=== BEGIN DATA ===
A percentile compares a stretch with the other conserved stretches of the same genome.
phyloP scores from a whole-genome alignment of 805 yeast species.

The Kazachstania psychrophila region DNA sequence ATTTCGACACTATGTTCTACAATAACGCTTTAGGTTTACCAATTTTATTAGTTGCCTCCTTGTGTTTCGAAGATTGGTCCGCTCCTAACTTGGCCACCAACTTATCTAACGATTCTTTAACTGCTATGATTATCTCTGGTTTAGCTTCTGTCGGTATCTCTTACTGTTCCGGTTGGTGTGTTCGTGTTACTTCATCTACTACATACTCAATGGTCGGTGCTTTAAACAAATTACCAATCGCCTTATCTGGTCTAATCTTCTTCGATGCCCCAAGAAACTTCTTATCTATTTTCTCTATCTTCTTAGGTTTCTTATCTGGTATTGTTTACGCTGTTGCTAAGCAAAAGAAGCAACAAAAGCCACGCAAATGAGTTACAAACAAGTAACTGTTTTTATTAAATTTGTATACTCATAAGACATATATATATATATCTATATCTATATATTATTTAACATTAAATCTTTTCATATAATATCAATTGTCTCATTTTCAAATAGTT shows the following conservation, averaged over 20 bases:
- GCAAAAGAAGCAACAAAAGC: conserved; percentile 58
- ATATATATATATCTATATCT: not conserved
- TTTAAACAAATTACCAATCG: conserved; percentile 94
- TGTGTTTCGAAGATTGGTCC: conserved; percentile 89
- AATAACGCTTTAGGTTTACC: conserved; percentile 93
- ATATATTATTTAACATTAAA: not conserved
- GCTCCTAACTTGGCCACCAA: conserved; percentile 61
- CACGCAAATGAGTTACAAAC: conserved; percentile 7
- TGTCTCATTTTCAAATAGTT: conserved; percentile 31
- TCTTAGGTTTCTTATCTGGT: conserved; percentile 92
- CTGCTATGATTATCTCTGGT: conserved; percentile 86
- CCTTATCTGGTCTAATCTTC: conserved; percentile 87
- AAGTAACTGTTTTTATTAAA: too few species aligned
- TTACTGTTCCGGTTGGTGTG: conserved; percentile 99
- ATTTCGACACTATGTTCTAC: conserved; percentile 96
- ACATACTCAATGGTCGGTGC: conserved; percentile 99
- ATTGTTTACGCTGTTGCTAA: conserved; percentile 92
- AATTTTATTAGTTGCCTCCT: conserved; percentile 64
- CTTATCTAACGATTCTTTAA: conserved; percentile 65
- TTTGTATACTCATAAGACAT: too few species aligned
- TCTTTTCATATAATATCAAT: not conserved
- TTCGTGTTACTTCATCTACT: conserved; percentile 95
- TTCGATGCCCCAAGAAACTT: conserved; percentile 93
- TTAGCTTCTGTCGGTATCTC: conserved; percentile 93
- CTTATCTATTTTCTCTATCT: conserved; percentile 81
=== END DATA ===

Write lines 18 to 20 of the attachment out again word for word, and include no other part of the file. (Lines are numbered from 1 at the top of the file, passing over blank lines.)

- ATTTCGACACTATGTTCTAC: conserved; percentile 96
- ACATACTCAATGGTCGGTGC: conserved; percentile 99
- ATTGTTTACGCTGTTGCTAA: conserved; percentile 92